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Thermodynamic and Emission Analysis of a Hydrogen/Methane Fueled Gas Turbine


The importance of hydrogen in the effort to decarbonize the power sector has grown immensely in recent years. Previous studies have investigated the effects of mixing hydrogen into natural gas for gas turbine combustors, but limited studies have examined the resulting effects hydrogen addition has on the entire system. In this work, a thermodynamic model of a gas turbine with combustion chemical kinetics integrated is created and the effects hydrogen addition (0-100 volume percent addition) has on the system performance, emissions and combustion kinetics are analyzed. The maximum system performance is achieved when the maximum turbine inlet temperature is reached, and the resulting optimal fuel/air equivalence ratio is determined. As hydrogen is added to the fuel mixture, the optimal equivalence ratio shifts leaner, causing non-linearity in emissions and system performance at optimal conditions. An analysis of variance is conducted, and it is shown that isentropic efficiencies of the turbine and compressor influences the system performance the most out of any system parameter. While isentropic efficiencies of the turbine and compressor increase towards 100%, an operating regime where the optimal system efficiency cannot be achieved is discovered due to the lower flammability limit of the fuel being reached. This can be overcome by mixing hydrogen into the fuel.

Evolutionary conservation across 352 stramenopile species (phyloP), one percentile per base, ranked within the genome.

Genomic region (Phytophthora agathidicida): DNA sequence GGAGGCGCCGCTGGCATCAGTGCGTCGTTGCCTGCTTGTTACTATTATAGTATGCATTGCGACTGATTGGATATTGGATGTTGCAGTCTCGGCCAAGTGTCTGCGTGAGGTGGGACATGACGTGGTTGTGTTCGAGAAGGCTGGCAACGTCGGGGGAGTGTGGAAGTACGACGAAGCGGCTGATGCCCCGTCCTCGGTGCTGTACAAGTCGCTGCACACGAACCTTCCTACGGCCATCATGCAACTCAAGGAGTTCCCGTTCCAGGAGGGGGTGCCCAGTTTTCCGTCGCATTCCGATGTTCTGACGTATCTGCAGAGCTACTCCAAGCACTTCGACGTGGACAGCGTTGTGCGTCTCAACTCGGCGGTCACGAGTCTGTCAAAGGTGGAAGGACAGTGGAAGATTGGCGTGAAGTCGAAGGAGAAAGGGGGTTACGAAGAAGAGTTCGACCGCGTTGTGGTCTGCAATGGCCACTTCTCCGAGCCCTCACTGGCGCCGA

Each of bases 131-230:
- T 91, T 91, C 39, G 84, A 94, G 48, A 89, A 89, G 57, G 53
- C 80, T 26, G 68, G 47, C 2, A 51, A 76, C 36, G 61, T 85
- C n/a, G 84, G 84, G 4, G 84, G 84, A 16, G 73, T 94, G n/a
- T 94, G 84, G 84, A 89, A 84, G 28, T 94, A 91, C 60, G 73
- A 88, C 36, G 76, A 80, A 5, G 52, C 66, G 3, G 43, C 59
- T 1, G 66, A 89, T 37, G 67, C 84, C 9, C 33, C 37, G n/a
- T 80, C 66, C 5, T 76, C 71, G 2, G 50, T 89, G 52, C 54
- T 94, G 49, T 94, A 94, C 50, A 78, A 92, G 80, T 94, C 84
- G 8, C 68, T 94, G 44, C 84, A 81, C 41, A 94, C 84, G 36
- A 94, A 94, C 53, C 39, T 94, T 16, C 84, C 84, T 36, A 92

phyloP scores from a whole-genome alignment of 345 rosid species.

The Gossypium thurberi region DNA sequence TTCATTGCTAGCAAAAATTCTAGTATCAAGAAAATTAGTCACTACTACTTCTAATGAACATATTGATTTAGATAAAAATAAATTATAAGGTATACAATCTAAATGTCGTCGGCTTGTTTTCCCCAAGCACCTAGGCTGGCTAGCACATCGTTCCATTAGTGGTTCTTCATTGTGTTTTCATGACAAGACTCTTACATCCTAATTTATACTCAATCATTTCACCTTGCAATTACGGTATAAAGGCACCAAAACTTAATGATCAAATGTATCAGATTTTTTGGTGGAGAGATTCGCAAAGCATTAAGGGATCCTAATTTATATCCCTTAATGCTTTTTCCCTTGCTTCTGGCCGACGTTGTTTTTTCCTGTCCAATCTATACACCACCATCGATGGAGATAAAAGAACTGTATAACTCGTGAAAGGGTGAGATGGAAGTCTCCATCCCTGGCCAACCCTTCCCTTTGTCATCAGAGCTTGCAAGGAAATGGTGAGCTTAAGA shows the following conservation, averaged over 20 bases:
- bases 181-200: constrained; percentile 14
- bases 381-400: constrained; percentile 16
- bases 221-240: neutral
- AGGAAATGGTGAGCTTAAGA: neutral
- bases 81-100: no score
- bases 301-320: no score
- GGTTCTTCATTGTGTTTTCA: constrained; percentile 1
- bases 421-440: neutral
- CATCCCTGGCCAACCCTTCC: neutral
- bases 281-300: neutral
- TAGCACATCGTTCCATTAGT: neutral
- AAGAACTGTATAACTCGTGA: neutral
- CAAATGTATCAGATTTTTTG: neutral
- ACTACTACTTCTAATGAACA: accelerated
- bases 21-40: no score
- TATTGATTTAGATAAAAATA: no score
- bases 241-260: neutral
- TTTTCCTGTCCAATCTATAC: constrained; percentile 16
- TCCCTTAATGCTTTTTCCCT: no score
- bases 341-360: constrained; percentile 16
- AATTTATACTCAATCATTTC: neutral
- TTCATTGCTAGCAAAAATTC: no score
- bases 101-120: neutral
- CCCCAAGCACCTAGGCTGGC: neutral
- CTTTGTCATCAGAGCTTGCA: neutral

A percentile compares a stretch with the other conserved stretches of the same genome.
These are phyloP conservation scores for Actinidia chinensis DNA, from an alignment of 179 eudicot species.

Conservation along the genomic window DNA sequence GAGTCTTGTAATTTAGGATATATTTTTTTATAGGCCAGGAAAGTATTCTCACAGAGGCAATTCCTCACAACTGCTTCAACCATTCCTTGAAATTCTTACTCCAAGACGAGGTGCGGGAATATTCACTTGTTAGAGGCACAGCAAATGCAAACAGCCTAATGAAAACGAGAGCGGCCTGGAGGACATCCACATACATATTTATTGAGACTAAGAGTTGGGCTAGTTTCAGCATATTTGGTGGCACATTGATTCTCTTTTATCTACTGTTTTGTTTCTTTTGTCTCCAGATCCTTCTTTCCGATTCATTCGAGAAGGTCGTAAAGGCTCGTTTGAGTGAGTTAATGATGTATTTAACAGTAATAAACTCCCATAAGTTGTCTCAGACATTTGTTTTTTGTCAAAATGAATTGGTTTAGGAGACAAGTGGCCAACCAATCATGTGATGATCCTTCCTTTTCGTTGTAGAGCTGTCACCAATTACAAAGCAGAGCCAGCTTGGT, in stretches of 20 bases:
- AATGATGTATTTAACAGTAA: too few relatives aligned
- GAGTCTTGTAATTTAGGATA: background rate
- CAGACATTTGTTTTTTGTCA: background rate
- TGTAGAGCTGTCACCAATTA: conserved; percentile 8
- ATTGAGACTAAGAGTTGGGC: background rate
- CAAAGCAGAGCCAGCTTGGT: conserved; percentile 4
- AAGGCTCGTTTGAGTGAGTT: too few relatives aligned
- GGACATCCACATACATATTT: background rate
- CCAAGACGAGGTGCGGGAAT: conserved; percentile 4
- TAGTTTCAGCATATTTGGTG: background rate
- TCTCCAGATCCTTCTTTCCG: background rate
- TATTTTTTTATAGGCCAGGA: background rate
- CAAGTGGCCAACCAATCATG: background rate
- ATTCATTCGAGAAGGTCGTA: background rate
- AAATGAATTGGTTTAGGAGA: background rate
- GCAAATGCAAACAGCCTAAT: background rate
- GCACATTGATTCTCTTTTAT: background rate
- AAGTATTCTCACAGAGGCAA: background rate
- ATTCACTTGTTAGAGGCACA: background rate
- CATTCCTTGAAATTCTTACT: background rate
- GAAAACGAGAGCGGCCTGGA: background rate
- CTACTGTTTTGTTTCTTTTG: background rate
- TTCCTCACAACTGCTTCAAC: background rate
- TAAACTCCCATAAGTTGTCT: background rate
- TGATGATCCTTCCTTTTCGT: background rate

Funding source: This research was partially funded by a gift from Arizona Public Service (APS) to the Center for an Arizona Carbon-Neutral Economy at Arizona State Univeristy (ASU).
Related subjects: Applications & Pathways
Countries: United States

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